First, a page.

“Happiness is dependent on self-discipline. We are the biggest obstacles to our own happiness. It is much easier to do battle with society and with others than to fight our own nature.” Dennis Prager
As I walked my dogs the other day, I berated myself for how undisciplined I’ve been “my whole life.” None of us are all or nothing, but in that moment, I felt that guilty and when I feel that guilty, “my whole life,” is all that I see.
Isn’t this typical thinking for those of us with addictions of any kind? We were a prey to the extremes, and that’s where we lived, either the worst of the worst, or the best there ever was.
As I examined my own discipline, I saw how misguided my thinking has been. Expectations told me self-discipline should look and feel rewarding. All of us take for granted that we are already disciplined in so many areas of our life, though we tend not to see the forest through the trees. It never looked like we thought it should. We expected monumental, over-the-top-boot-camp discipline in everything we did, but discipline was never a conscious priority.
So having inspected the truth about how undisciplined we thought we were, it becomes easier to see how expectations of what we thought it should look like, impeded our truth. Preconceived notions cloud our reality, and stinking-thinking maneuvers us around the issue so we fail when we want to succeed.
The only thing we have to change are the messages we tell ourselves.
How disciplined do you want to be?
What is Four Exercises You can Do to change Undisciplined to Disciplined?
- How Disciplined Are You?
On a piece of paper, take a few moments and look over all the areas of your life where you are disciplined. Begin with morning rituals from brushing teeth to getting out the door on time. Everything you do requires a measure of discipline from cutting the grass, preparing meals, picking up after ourselves, and so much more.
- What Areas of Your Life Need More Discipline?
By making a list of areas that need improvement, make another column prioritizing them with a number from one to ten. It won’t take long to see what is important to tackle sooner than later and come up with an action plan. Might as well list everything. It will give us more to choose from in number three that follows.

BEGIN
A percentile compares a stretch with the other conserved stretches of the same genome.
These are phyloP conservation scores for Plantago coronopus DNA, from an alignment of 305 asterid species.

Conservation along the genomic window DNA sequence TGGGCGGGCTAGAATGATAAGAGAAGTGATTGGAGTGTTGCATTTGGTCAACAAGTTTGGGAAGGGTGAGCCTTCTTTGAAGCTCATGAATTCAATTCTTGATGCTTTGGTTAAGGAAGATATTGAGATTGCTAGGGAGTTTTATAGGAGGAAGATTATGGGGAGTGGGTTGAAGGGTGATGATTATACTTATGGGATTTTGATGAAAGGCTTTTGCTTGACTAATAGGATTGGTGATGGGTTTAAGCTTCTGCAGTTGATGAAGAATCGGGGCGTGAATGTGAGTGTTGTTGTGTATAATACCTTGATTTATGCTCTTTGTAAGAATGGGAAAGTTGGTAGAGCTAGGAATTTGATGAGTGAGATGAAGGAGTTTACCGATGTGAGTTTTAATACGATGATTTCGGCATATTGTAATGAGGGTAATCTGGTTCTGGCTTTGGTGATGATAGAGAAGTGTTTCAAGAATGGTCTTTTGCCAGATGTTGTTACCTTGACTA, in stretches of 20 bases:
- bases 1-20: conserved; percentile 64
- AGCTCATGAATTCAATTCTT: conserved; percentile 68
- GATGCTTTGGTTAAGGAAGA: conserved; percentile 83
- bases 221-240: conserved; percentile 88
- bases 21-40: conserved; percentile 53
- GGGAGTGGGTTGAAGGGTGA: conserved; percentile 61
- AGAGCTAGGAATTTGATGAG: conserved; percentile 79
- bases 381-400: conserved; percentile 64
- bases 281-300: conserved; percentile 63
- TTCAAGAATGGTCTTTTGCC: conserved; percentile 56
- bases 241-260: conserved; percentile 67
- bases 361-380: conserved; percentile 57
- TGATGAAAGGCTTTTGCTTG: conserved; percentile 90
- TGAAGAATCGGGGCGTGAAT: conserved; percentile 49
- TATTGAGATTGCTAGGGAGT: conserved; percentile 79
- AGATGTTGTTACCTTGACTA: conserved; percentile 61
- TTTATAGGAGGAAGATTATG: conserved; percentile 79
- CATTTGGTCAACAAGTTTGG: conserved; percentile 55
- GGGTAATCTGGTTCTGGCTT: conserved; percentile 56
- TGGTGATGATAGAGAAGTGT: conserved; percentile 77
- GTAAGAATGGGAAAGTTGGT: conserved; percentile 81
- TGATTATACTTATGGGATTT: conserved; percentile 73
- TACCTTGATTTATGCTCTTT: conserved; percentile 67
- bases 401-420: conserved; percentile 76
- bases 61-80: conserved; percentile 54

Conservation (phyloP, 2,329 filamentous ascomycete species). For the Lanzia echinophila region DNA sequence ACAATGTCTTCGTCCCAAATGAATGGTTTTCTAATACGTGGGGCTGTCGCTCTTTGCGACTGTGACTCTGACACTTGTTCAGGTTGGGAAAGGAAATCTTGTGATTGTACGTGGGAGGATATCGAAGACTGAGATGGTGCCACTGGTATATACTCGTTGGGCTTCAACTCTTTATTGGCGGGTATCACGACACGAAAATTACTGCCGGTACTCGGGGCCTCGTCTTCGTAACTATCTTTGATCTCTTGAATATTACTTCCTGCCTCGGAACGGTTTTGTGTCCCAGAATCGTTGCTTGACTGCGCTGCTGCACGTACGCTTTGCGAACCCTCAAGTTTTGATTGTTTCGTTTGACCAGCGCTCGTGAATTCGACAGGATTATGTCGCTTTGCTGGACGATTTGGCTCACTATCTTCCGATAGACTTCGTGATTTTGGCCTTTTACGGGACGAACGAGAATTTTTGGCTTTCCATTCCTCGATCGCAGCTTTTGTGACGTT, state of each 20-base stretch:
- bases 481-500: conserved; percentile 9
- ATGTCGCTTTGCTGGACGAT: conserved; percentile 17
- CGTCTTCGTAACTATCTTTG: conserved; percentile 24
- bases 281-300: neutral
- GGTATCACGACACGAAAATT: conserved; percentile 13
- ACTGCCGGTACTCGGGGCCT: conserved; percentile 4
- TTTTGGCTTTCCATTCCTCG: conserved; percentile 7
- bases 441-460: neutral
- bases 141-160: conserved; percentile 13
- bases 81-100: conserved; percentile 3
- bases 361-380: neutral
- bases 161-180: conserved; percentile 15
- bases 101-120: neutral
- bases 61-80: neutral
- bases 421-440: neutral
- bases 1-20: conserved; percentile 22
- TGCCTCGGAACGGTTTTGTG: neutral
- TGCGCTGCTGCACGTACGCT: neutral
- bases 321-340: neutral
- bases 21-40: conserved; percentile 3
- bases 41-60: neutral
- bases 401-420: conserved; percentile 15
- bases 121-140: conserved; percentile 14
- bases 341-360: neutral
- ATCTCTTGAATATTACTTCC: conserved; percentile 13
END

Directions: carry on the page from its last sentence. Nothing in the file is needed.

- What is Your Action Plan?
Using your second list above that needs improvement, isolate the first three most important areas you want to work on. Maybe you’d like, as an example, to become more organized, more attentive to paperwork, bills and areas you need to come back to? What will it take to get there?
a. Begin with time. Make another column on this second list of three items with the header, “Time,” and for each item, set aside a certain amount of time you can commit to with ease, each day, every other day, or once a week. Be realistic and considering how important it is, we understand it must become a priority. So we make it reachable, and we keep it small at first.
b. What else will it take to get there? Do you need to purchase material, clothing, or other supports to achieve your goal whether it’s riding a bicycle, walking/running an agreed-upon number of miles, doing volunteer work and so on.
c. Keep It Simple: What does this mean? It means that by committing ourselves, beginning with this plan of action, we forgive ourselves for “not having thought of this sooner,” for having “wasted so much time on other things,” and for all of the other negativity that wants to pull us right back into our malaise of indifference.
- Make Your Emotional, Spiritual, and Physical Self a Priority: With your feet up sitting or laying in a relaxed position with your list, begin an honest assessment of where you are in these three areas of your life:
- Are you eating enough or too much of the right things?
- Where do you need to make adjustments to feel better?
- How will making adjustments improve your new commitment to more discipline?
- Give yourself a mantra that speaks to the essence of what you’re trying to do. Make it personal, strong, positive and uplifting. And then make it a committed prayer every day.
- Change your perspective. We become what we tell ourselves we are. If we communicate messages that downplay our abilities and fortitude to carry something out, we’re already defeated. Be conscious and kind with the words you choose to tell yourself. After all, you are listening and we take ourselves to heart, as if it is true to begin with! Change your self-talk, to go out of your way to see yourself as a success instead of a failure and that IS, with discipline, what you will become. Someone able to do anything they set out to do.
Jesse Owen said, “We all have dreams. But in order to make dreams come into reality, it takes an awful lot of determination, dedication, self-discipline, and effort.”
The Inspiration Corner relates that [self] “ …discipline is the foundation of happiness and the uttermost requirement for success.”
What are other areas of your life you would like to be more disciplined? When we begin small, by taking small risks that change what discipline is for us and what is truly enough, we see we’ve been disciplined our whole life. Make at least three things at a time a priority. By keeping the focus of our success where it belongs, on us, we become that person of discipline, tenacity, will-power and personal courage. It just takes practice.
If you like what you’ve read, why not share it with a friend? I’d love to know what you think too! Signing up for my newsletter is a great way to know you’d like me to continue. Thanks.